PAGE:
‘I probably shouldn’t be saying this, but we messed up.’
Dragon Quest is among the highest selling, most popular, most beloved, and most influential video gaming franchises of all time- but you wouldn’t know it if you lived anywhere other than Japan. Outside of Japan, the Dragon Quest franchise has persistently struggled to replicate the kind of popularity that it enjoys in its homeland.
Speaking to EDGE (via Nintendo Everything), Dragon Quest executive producer Yu Miyake discussed the reasons for why this is the case, noting that a lot of this has to do with Enix never making the effort to localize and market Dragon Quest in the west in formative years of the gaming industry.
“It’s a topic we have been thinking about a lot internally: the question of why Final Fantasy is so much more popular than Dragon Quest in the west. One conclusion that we’ve reached is that it’s a question of historical timing. When the Famicom came out, Dragon Quest was the key game everyone was playing. But when the PlayStation came out, Final Fantasy VII was the game that everyone was playing. So the source of nostalgia is different for both groups: in Japan it’s Dragon Quest while overseas it’s Final Fantasy. The truth is that if we’d put a lot of effort into localising Dragon Quest at the time, we probably wouldn’t be facing this issue today. I probably shouldn’t be saying this, but we kind of messed up in that regard.
“We put a lot of effort into Dragon Quest VIII. We put a lot of thought on how we could appeal outside of Japan. We used a lot more regional voice acting, for example. We put a lot of thought into the menu design. But we didn’t want to give up the core element that made the game Dragon Quest. The game did have some modest sales overseas, but it wasn’t anywhere close to the level of Final Fantasy sales.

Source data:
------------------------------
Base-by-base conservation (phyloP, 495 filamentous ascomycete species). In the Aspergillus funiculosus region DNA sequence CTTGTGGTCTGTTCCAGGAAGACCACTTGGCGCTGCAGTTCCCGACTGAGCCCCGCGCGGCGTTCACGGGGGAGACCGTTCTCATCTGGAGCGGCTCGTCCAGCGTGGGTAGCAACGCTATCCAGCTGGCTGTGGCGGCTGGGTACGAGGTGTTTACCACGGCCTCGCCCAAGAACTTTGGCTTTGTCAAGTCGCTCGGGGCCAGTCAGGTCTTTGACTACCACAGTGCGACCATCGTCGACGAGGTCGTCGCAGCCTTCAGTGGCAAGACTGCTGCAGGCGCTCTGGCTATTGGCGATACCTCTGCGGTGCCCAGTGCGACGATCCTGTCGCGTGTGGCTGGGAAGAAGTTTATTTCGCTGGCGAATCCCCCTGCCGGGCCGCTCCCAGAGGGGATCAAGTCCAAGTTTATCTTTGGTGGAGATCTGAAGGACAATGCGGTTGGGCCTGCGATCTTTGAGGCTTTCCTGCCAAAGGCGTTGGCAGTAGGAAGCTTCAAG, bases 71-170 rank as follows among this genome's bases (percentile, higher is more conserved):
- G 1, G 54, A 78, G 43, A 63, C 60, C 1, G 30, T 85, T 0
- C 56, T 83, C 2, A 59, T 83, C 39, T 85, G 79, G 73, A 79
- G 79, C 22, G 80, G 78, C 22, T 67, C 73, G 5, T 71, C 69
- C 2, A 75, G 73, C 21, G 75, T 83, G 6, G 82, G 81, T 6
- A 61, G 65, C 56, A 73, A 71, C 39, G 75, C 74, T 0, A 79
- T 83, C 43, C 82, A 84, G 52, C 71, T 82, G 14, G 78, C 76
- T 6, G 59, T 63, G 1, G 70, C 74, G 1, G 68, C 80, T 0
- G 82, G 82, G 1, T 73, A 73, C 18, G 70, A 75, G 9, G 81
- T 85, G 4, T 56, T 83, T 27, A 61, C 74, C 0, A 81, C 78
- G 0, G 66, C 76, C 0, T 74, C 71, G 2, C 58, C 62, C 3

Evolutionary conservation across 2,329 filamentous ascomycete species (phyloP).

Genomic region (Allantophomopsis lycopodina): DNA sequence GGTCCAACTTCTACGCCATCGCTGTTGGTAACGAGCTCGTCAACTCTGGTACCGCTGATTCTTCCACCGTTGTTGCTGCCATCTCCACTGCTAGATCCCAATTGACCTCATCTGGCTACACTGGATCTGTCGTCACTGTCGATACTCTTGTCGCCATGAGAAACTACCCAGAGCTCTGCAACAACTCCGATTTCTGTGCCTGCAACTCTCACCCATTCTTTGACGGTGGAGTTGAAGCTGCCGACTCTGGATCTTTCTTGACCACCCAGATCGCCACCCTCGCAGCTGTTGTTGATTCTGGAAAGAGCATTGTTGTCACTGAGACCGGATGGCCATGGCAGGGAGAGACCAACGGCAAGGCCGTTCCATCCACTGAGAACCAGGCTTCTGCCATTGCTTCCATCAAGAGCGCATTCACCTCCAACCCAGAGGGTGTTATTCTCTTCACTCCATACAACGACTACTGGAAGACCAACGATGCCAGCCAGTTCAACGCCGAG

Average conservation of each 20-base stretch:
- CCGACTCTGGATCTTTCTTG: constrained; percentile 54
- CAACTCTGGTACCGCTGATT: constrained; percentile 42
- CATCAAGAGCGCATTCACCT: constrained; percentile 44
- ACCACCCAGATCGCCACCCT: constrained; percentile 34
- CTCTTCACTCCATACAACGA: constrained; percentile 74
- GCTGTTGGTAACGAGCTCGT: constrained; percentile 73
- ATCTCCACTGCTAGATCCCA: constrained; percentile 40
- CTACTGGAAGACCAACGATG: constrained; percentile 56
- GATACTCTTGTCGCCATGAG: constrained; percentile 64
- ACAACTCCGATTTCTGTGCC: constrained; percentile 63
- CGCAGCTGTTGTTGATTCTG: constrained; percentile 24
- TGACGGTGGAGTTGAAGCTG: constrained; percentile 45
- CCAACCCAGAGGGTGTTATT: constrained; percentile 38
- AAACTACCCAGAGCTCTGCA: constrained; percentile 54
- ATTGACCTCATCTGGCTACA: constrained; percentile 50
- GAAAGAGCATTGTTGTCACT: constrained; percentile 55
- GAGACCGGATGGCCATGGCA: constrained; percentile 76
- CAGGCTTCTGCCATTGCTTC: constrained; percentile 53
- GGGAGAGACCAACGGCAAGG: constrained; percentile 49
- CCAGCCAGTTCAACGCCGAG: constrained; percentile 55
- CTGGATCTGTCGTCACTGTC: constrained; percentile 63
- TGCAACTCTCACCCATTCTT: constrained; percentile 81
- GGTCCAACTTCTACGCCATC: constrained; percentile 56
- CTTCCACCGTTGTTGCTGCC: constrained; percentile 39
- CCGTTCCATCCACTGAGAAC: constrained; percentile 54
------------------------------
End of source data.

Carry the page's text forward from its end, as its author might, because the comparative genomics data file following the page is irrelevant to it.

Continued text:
“One thing that does stand out: in Japan the target audience for Dragon Quest is vast. It ranges from primary school students to people in their 50s. Now, Akira Toriyama’s art style is cartoonish, and in Japan that doesn’t alienate anyone; it’s not seen as childish. But outside of Japan, I think there’s often a stigma attached to that kind of aesthetic. Now, when an adult tries the game, they will discover that the subject matter is actually quite mature. Nevertheless, players are still left with this disconnect between how the game looks and how it plays. That’s a tension that just doesn’t exist in Japan. What we’re seeing now is that the age of people who are playing is rising. Interest is also increasing. We’re trying to put a lot more effort into promoting overseas the spinoff titles we’ve been working on – Dragon Quest Builders and Dragon Quest Heroes – in order to soften up the ground for Dragon Quest XI.”
Hopefully, given the high sales of Dragon Quest IX, and the continued interest in the franchise in recent years, Square Enix are able to achieve high sales for Dragon Quest 11 in the west as well. The game is due to launch on PS4, Nintendo Switch, and Nintendo 3DS.